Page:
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Update on bird flu in Minnesota as pathogen spills into other populations

A duck has a swab sample taken
A duck has a swab sample taken from its throat to be tested for avian influenza virus at Thief Lake Wildlife Management Area near Middle River, Minn.
Dan Gunderson | MPR News 2022

Millions of birds around the country are being culled by farmers as an outbreak of avian influenza, or bird flu, continues to spread — and infect other species like cattle.

Crews in Sioux County, Iowa were forced to dispatch a flock of 4.2 million egg-laying chickens, according to the Iowa Department of Agriculture and Land Stewardship. It’s the first backyard or poultry case in the state this year. Last week, another 1.4 million chickens were euthanized at an egg farm west of Minneapolis due to bird flu.

“It's always a concern when we see this virus enter a flock of that size. Unfortunately, the mortality rates with this virus approach 100 percent, so the humane thing to do is to euthanize, depopulate these birds before they have to suffer,” Dr. Brian Hoefs, state veterinarian with the Minnesota Board of Animal Health told MPR News Wednesday. He also notes that Minnesota is the largest turkey producer in the country.

This bird flu season is “a little bit later than we would expect,” Hoefs said. “The migration has moved through and we thought we were somewhat in the clear but it appears that it's hanging around. The virus is in the environment, it's in local birds and we're expecting this to drag out a little bit more than it had.”

Earlier this spring, a young goat in Stevens County, Minn., contracted the disease — the first detection in U.S. livestock. There’s also growing concern over the pathogen being present in dairy milk supply. The Centers for Disease Control recently reported two cases of an avian influenza strain infecting humans; Hoefs says there are many lingering unknowns. The presentation of disease like mild pinkeye, he said, was unconventional for an influenza virus.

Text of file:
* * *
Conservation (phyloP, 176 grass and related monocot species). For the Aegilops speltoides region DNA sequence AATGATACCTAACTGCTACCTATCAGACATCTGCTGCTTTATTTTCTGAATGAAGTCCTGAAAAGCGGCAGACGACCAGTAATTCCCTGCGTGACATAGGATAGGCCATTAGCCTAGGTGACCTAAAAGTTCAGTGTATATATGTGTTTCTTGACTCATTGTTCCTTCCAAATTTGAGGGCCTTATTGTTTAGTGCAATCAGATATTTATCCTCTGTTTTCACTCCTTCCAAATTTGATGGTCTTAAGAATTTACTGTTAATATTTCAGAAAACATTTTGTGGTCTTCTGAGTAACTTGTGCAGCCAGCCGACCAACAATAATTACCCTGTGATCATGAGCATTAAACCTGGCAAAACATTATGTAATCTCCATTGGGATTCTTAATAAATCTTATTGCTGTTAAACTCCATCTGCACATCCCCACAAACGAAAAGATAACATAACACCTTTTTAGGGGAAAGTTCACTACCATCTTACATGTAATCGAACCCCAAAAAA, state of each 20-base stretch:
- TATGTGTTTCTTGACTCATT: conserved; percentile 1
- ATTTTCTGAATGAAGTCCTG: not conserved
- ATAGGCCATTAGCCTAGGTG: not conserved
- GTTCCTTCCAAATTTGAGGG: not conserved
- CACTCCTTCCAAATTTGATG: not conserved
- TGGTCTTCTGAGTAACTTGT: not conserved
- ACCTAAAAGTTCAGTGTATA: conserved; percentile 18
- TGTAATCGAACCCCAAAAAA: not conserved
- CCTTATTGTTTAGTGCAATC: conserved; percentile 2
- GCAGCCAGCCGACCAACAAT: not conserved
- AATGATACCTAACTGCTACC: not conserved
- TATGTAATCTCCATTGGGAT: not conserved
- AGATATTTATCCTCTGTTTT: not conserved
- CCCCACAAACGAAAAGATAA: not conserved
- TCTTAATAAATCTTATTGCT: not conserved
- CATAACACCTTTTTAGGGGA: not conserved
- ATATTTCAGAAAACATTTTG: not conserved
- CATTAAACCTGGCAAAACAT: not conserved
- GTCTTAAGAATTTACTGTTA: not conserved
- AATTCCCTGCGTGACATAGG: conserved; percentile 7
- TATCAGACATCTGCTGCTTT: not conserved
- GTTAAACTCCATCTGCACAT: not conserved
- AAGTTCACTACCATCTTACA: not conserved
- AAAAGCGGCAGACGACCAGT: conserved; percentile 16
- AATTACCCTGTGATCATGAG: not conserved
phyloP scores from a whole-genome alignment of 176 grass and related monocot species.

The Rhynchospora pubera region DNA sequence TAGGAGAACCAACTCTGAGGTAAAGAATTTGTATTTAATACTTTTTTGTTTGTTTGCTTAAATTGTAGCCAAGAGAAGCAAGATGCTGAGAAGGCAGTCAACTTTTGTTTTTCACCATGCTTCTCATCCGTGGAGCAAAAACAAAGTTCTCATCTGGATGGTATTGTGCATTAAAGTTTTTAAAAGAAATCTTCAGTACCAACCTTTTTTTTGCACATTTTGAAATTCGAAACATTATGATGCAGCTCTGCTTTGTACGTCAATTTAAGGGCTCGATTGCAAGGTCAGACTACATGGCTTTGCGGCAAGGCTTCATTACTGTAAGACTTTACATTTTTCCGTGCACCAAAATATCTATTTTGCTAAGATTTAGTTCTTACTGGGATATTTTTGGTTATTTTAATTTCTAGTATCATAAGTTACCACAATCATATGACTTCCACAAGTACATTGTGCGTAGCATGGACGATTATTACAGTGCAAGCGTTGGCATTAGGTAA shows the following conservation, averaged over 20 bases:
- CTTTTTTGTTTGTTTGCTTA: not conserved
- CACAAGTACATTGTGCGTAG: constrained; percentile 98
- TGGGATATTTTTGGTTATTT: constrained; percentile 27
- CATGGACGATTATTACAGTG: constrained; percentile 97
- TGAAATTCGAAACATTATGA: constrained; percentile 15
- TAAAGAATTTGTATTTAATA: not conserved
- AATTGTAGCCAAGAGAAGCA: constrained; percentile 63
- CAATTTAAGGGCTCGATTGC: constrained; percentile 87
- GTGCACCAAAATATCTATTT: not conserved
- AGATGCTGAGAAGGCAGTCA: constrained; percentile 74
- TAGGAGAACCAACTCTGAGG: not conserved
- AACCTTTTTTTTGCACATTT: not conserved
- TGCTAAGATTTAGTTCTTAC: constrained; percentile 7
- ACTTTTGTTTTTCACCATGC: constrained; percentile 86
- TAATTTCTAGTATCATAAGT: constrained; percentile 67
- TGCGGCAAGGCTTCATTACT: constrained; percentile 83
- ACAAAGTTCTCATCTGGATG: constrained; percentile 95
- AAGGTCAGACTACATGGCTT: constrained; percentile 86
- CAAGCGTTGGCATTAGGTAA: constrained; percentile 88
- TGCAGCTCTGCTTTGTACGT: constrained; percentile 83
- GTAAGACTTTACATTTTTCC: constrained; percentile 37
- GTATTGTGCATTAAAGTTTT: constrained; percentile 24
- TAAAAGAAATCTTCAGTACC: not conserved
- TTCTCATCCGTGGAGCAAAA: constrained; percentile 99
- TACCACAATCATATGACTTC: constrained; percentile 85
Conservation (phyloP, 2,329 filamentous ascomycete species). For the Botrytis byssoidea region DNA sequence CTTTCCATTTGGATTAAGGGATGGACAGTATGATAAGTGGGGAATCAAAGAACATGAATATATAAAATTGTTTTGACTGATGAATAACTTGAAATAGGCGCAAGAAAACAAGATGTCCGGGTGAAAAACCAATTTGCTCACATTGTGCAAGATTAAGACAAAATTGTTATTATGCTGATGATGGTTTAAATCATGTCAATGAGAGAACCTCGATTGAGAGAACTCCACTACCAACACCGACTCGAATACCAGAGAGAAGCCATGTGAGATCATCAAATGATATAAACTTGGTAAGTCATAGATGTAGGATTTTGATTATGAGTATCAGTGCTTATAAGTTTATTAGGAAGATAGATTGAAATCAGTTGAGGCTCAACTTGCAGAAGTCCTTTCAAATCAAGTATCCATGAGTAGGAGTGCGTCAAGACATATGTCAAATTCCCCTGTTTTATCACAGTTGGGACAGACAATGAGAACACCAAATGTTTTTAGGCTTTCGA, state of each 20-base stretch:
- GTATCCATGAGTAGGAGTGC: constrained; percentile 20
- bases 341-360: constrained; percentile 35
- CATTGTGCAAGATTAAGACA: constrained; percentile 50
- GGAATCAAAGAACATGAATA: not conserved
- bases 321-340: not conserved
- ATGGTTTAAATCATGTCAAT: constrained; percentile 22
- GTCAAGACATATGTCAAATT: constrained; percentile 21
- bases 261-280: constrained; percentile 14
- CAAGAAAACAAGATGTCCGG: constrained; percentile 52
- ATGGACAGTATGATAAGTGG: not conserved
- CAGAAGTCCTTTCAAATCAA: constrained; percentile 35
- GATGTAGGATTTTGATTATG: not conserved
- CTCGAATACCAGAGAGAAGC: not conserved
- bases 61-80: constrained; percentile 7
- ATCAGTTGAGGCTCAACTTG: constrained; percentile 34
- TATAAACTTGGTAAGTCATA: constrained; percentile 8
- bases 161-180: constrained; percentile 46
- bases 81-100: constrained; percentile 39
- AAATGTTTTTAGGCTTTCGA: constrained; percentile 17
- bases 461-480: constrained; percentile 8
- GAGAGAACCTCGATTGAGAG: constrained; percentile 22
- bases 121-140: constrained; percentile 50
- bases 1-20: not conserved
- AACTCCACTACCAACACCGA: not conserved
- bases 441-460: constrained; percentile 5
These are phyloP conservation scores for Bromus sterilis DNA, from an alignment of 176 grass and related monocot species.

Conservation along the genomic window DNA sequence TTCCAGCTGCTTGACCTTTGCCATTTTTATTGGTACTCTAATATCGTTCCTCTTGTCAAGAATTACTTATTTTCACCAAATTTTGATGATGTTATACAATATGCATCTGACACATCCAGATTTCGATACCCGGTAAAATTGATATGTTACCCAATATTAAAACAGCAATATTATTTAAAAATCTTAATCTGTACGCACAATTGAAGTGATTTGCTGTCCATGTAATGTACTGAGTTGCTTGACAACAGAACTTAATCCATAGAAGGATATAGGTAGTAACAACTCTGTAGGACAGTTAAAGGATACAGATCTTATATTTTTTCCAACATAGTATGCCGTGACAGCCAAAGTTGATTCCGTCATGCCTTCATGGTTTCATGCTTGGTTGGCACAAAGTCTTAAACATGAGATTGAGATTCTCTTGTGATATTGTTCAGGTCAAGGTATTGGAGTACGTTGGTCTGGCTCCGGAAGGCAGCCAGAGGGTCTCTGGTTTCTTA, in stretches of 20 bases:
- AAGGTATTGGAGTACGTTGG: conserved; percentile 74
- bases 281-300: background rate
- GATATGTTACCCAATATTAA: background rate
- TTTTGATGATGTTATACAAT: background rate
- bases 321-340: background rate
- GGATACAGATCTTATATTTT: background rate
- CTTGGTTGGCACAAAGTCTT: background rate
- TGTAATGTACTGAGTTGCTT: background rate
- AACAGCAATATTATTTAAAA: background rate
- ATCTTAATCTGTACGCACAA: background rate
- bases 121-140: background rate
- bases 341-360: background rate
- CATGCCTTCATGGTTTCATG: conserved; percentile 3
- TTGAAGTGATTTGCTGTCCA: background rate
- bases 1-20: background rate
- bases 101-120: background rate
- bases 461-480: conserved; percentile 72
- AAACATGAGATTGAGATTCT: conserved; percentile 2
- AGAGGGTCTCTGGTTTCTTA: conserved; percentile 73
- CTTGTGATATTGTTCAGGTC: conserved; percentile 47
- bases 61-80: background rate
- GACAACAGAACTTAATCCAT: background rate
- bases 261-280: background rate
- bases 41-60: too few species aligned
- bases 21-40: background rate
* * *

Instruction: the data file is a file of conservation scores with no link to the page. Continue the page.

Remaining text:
Mitigation is a matter of “biosecurity, biosecurity, biosecurity,” Hoefs said. That includes poultry farm workers not sharing equipment and frequently cleaning and disinfecting themselves when entering and exiting barns. Minnesota also has a “robust surveillance program,” including weekly testing for birds close to a positive flock to curb any local spread. Before going to a processing plant and market, a sample from each barn must be tested for disease.

When a sample turns up positive, the Board of Animal Health partners with the Department of Health to form an incident management or emergency response team, getting boots in the barn to interview and test workers as necessary.

The Board also offers resources regarding biosecurity for poultry producers, workers and the general public to keep themselves, fowl and other animals healthy. Symptoms of avian influenza in birds include loss of coordination, trouble breathing, tremors, conjunctivitis, trouble keeping upright and the inability to fly, as well as several flock deaths in a short period of time. If you suspect a case of bird flu, call your veterinarian.

Flock owners can also call the Avian Influenza Hotline at 833-454-0156 or report bird illness online. The Minnesota Farm and Rural Helpline also offers support for flock owners and workers.

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